Saturday, April 21, 2007

Gandolfi, Higdon, and inescapable grooves

As I mentioned previously, this evening's New World Symphony concert includes Jennifer Higdon's Concerto for Orchestra and a world premiere of an expanded version of Michael Gandolfi's Impressions from the Garden of Cosmic Speculation. As an added treat, both composers are here in Miami Beach and will be attending the concert, as they have the rehearsals for the past few days.

I don't know if audience members realize what a very cool thing it is to have a living composer involved in preparing his or her own work. We've all applauded for that solitary figure, bounding up to the stage at the end of the concert, and maybe wondered at the incongruousness of it all - how could this little, specific person have created something so big and so universal? The more composers I meet, the more I am impressed and respectful of the challenges they face, this alchemy of transforming personal experiences into artistic creation. It's a miracle, what they are able to do, and in some ways it is the essential purpose for what we all do.

At the beginning of this week everyone in the orchestra was wondering about this Gandolfi piece. Parts of it had been performed and recorded, other parts only existed as scores and synthesized MIDI audio files, and still others apparently had only been sketched. The movement numbers suggest that the piece will be in 11 movements, but last Monday we had only seen five or six of them. Conductor Robert Spano tried to relieve some of our anxieties at the first rehearsal, telling us how fantastic those unseen movements were, and mentioning some awesome grooves and a kick-ass trumpet solo in one of them. This only made some players more nervous, of course.

In the end, we settled on a version of the piece with nine movements - one of which is a 6-movement baroque suite entitled "The Senses". So it qualifies as an expanded version, but perhaps not the complete or final version. In a way that's appropriate to the feel of this piece, which is about a philosopher's garden - since the work both philosophy and gardening are never really finished, but always in a state of growth and revision. Talking to Gandolfi during a rehearsal break, he described how he set out to write a really great groove - a somewhat elusive thing in orchestral music - and in his movement "The Willow Twist" he seems to have succeeded. That's the movement with the big trumpet solo, along with a prominent trombone solo, and both players stand up like in a big band concert. Once you've created a great groove though, he said, the challenge is to get out of it - it sort of has a self-perpetuating momentum. The solution he chose was what he calls a "bow and arrow technique" - just at its most exuberant point, it dissolves into a new, spare texture in the upper strings.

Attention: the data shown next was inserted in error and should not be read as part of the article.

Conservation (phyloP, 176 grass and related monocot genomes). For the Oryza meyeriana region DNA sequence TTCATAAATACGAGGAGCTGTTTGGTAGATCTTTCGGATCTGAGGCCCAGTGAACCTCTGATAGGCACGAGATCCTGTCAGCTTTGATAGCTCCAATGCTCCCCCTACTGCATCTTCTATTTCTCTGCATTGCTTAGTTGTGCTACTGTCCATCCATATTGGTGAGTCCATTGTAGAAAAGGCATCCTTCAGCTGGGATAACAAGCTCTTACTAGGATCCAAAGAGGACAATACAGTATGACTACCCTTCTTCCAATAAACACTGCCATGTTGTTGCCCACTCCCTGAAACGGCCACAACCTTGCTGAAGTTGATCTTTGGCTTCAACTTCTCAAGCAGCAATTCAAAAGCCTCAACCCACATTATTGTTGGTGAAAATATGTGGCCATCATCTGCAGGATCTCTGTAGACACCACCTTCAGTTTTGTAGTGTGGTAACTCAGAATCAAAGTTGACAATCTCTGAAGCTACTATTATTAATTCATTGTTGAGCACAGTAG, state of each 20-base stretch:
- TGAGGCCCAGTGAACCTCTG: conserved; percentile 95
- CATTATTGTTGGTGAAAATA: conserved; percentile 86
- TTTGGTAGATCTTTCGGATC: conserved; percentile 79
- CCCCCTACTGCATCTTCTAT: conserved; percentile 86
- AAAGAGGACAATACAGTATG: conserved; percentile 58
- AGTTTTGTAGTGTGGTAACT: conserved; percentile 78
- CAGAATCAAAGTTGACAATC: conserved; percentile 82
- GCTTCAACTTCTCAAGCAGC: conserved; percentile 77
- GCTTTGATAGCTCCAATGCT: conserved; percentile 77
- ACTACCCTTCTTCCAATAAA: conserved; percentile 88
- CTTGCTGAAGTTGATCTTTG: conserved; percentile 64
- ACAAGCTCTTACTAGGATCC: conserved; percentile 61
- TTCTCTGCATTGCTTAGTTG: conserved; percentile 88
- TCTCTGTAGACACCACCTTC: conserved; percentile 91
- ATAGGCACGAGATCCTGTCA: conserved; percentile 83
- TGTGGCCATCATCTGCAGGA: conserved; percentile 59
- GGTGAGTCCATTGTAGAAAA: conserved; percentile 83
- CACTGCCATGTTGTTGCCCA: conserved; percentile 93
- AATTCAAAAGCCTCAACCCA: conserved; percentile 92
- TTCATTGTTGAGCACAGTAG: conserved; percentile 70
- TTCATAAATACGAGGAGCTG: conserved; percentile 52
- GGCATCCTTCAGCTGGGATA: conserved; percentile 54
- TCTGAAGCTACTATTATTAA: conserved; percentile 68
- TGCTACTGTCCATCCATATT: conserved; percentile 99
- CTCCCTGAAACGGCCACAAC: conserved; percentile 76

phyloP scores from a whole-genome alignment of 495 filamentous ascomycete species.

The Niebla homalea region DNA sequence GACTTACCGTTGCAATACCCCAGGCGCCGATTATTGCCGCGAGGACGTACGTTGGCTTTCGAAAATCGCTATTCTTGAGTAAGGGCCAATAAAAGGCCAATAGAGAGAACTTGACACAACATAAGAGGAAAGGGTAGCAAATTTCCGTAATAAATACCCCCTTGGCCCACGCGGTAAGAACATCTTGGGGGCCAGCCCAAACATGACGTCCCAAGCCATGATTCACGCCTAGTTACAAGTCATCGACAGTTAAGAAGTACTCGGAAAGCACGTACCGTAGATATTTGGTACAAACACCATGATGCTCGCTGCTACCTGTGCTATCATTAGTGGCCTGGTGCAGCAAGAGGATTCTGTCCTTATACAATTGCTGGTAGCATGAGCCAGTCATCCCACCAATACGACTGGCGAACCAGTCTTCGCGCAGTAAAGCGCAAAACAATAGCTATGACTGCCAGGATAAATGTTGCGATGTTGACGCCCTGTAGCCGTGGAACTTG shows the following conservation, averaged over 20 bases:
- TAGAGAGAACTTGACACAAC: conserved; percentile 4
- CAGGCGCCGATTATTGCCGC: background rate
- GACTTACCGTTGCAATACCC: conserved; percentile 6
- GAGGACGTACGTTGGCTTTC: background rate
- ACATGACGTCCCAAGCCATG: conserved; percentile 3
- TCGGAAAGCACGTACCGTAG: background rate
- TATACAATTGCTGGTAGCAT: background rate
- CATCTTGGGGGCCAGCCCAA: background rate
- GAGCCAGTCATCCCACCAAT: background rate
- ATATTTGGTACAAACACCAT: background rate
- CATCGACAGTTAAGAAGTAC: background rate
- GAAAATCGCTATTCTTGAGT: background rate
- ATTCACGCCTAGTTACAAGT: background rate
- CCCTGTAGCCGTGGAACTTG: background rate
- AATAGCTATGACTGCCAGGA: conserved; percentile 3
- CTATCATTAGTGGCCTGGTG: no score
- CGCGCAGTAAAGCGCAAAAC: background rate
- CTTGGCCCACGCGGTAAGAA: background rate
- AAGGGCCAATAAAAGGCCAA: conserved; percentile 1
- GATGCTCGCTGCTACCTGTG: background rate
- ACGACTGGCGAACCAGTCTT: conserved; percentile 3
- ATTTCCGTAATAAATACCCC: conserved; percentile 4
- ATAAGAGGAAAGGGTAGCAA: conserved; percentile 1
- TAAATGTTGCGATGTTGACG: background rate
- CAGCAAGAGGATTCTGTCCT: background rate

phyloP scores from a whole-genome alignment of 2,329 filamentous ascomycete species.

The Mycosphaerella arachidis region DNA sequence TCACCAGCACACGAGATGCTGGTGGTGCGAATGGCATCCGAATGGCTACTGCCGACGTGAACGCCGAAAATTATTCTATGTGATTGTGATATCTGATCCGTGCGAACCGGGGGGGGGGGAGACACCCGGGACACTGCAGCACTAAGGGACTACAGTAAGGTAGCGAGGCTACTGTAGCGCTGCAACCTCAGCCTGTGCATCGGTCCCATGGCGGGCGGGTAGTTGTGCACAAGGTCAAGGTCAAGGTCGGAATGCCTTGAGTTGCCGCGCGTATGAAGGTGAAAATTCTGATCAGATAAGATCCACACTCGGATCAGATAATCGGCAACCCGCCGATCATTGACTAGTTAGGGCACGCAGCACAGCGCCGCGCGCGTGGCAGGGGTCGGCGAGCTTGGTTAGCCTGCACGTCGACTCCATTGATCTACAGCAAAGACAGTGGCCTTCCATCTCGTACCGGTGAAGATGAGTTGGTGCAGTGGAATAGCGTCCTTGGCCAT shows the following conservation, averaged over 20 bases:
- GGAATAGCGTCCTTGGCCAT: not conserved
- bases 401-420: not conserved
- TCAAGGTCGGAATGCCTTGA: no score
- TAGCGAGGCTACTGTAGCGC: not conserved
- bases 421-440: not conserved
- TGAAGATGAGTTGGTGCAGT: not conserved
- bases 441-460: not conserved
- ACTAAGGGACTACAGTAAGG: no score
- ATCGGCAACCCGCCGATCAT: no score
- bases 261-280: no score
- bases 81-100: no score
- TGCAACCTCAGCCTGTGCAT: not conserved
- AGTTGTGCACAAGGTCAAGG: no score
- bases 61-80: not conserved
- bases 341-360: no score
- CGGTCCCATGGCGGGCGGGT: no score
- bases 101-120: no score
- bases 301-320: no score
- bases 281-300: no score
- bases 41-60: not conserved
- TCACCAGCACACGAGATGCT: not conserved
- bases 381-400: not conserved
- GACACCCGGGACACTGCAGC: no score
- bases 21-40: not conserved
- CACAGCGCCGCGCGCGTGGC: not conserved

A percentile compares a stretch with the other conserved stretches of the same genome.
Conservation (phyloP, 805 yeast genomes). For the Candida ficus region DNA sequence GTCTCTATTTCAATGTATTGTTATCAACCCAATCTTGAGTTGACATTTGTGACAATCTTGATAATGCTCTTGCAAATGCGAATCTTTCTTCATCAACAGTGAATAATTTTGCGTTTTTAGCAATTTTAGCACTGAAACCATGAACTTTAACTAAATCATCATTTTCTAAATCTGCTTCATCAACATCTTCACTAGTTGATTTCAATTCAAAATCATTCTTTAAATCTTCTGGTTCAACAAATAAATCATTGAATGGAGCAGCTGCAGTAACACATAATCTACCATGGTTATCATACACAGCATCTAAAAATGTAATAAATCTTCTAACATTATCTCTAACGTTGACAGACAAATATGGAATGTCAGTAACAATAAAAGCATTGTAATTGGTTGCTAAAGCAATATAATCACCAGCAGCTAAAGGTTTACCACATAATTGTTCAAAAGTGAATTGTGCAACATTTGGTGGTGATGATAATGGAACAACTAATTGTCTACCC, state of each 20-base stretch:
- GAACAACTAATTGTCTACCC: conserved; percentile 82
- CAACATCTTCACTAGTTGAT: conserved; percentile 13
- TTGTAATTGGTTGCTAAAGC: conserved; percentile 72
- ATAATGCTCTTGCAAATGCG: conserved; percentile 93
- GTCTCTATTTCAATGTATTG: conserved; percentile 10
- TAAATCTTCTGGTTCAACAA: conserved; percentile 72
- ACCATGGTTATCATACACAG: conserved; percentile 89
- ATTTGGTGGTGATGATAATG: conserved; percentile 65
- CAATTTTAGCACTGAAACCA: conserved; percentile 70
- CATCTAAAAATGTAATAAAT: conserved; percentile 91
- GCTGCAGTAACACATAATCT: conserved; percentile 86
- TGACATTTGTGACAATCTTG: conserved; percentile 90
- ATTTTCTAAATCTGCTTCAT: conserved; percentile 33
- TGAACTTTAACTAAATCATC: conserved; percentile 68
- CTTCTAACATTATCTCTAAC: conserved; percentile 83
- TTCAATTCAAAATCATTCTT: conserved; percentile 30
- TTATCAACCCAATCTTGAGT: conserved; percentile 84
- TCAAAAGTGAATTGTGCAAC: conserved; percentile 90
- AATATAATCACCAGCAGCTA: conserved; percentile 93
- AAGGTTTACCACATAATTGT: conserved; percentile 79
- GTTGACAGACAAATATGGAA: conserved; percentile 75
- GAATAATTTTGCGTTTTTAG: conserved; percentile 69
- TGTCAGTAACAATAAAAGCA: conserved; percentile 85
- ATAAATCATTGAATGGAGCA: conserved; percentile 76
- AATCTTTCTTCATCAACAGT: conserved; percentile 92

Jennifer Higdon is also around, and has had some helpful suggestions for the prominent string solos which occur in 4 of the 5 movements. The most prominent and exposed bass solo is in the 3rd movement, and Higdon seems to have been inspired by the kind of spontaneous facility you hear in Edgar Meyer's bass playing. Our principal bassist this week, James Goode, does a great job of emulating that, and all week his solos have grown more confident and incisive. The 4th movement is an extended percussion groove, sort of a cadenza for that section of the orchestra. In this case, the groove proceeds directly into the 5th movement, which begins without pause. It's another exuberantly syncopated dance for the whole orchestra, with more prominent solos and lots of Bartok pizzicatos, perhaps a tribute to the original "Concerto for Orchestra."

Both composers are well represented online. Visit Michael Gandolfi's home page and Jennifer Higdon's for lots of news, information, and sounds. Tickets are still available for tonight's concert - visit the New World Symphony website for more information.

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